Researchers from the McCormick School of Engineering and Applied Science developed a new anode for lithium-ion batteries - which makes them hold a charge up to 10 times greater than current design - and also charge 10 times faster. They say that this new technology could be commercialized within 3-5 years.
The new electrode is made from sandwiched layers of silicon and graphene sheets. This allows for a greater number of lithium atoms in the electrode while utilizing the flexibility of the graphene sheets to accommodate the volume changes of silicon during use. The new design also uses a chemical oxidation process to create small holes (10 to 20 nanometers) in the graphene sheets -- termed "in-plane defects" -- so the lithium ions would have a "shortcut" into the anode and be stored there by reaction with silicon. This reduced the time it takes the battery to recharge by up to 10 times.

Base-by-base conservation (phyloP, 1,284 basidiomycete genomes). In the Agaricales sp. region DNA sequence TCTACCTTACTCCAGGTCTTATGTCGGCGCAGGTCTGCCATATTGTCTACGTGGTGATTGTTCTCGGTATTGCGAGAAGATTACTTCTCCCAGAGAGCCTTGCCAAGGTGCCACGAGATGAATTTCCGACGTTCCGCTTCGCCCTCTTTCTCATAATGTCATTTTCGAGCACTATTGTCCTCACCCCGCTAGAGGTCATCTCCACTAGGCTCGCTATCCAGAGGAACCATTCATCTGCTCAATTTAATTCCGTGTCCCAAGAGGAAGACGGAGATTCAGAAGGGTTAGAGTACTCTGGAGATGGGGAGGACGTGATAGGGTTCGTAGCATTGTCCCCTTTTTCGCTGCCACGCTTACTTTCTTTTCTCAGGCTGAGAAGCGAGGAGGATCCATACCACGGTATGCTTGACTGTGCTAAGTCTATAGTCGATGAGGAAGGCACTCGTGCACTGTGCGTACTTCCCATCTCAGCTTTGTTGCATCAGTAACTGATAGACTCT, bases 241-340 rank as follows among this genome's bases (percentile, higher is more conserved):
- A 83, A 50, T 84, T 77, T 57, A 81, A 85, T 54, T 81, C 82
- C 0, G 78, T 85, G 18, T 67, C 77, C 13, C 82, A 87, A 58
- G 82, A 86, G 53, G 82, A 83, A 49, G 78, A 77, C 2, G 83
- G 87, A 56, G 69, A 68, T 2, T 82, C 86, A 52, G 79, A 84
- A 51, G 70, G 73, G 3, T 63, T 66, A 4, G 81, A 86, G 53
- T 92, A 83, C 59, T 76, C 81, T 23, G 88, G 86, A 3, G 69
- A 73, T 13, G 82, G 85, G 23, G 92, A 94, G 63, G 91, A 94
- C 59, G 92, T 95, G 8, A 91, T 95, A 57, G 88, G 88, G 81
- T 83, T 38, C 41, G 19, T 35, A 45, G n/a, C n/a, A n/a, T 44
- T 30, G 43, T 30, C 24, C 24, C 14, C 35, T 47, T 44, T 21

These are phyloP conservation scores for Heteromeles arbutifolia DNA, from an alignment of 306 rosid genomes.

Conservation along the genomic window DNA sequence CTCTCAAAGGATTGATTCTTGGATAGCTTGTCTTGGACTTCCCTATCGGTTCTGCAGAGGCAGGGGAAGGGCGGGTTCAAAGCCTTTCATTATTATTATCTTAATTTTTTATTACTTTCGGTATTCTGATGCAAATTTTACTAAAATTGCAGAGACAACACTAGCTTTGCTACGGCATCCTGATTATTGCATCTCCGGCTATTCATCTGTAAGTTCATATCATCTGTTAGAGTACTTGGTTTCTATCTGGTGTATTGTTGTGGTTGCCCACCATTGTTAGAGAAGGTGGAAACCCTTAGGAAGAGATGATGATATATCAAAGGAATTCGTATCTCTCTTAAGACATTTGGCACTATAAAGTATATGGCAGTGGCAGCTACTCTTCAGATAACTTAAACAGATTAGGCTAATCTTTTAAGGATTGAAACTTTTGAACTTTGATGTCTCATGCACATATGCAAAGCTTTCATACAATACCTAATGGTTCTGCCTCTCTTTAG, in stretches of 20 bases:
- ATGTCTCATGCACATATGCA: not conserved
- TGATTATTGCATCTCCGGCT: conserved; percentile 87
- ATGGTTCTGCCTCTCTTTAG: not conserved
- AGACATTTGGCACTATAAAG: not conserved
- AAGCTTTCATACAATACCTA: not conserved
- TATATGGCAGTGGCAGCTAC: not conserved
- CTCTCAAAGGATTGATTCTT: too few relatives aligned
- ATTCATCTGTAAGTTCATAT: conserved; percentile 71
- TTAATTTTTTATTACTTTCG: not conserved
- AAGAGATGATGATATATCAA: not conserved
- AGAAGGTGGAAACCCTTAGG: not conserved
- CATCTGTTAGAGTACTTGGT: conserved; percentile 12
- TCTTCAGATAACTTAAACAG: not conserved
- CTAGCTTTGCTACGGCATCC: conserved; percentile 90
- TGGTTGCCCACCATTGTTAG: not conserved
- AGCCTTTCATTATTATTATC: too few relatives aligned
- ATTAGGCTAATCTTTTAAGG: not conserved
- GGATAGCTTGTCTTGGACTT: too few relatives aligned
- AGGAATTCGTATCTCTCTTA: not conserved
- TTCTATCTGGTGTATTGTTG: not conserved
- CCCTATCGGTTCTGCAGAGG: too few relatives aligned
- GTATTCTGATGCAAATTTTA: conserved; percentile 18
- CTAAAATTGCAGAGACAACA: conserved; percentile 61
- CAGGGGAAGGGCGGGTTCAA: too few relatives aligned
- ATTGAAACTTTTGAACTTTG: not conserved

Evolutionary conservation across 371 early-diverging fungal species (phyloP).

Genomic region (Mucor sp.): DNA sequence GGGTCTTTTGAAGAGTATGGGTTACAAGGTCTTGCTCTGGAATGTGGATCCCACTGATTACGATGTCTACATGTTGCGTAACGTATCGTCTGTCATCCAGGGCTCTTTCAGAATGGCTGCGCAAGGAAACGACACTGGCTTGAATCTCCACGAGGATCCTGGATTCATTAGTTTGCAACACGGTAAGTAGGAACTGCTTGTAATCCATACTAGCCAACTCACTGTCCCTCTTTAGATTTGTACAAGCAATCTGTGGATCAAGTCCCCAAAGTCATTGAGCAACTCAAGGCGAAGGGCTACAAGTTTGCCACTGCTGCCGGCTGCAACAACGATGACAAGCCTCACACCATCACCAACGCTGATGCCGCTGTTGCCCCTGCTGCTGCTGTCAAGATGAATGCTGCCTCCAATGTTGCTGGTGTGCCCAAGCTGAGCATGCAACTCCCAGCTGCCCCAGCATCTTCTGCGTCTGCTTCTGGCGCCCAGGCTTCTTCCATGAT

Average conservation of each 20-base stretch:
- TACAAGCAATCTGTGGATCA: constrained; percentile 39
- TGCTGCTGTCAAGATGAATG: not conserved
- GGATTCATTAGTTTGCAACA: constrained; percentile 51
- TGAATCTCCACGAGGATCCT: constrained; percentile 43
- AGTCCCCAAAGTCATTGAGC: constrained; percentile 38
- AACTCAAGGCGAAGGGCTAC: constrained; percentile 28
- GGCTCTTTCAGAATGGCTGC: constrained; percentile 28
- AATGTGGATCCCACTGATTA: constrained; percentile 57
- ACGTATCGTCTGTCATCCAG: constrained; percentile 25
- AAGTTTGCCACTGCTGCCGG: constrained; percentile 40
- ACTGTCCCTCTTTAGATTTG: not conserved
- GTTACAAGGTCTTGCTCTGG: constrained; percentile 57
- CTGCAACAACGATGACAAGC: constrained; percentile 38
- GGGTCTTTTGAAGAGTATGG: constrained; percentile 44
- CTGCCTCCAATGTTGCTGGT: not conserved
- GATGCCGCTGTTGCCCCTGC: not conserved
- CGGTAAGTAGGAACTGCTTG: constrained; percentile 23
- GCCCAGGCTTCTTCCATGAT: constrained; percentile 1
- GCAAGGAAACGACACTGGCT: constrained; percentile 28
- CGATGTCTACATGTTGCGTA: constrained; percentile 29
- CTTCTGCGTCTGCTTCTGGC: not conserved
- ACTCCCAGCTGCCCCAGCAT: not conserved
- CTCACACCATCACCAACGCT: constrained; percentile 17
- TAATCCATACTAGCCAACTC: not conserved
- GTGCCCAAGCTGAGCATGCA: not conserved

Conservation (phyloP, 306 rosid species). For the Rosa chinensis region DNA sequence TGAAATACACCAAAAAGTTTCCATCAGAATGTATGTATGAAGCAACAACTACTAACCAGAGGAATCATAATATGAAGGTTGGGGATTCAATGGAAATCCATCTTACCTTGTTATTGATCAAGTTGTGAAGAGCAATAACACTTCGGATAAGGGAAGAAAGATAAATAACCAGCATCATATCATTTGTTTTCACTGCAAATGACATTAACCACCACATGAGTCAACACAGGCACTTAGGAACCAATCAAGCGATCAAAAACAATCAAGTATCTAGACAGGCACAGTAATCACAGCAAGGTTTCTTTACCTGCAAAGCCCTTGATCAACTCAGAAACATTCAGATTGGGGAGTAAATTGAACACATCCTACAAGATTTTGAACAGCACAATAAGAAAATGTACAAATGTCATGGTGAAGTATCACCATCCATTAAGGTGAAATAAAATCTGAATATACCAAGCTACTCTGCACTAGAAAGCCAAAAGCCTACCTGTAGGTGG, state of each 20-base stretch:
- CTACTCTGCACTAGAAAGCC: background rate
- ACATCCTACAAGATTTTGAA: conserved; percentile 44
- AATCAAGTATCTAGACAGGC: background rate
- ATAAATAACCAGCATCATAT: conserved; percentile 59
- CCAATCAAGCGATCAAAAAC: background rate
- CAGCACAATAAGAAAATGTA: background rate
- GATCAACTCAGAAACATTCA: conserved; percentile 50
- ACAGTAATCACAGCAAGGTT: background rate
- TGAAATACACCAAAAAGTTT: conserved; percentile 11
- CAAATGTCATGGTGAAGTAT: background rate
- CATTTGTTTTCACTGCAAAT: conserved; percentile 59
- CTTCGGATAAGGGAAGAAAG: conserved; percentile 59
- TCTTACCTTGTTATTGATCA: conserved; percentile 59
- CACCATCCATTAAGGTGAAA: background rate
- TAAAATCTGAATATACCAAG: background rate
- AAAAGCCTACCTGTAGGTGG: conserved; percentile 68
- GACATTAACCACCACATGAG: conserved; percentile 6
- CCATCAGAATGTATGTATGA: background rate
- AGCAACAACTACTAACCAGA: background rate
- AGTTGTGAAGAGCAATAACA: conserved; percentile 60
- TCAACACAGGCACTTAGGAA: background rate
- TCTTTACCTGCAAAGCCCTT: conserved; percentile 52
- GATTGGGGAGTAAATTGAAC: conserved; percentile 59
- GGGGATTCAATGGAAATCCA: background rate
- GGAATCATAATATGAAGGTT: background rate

The next step for this research is to study the cathode - which may enable further enhances to the battery's performance.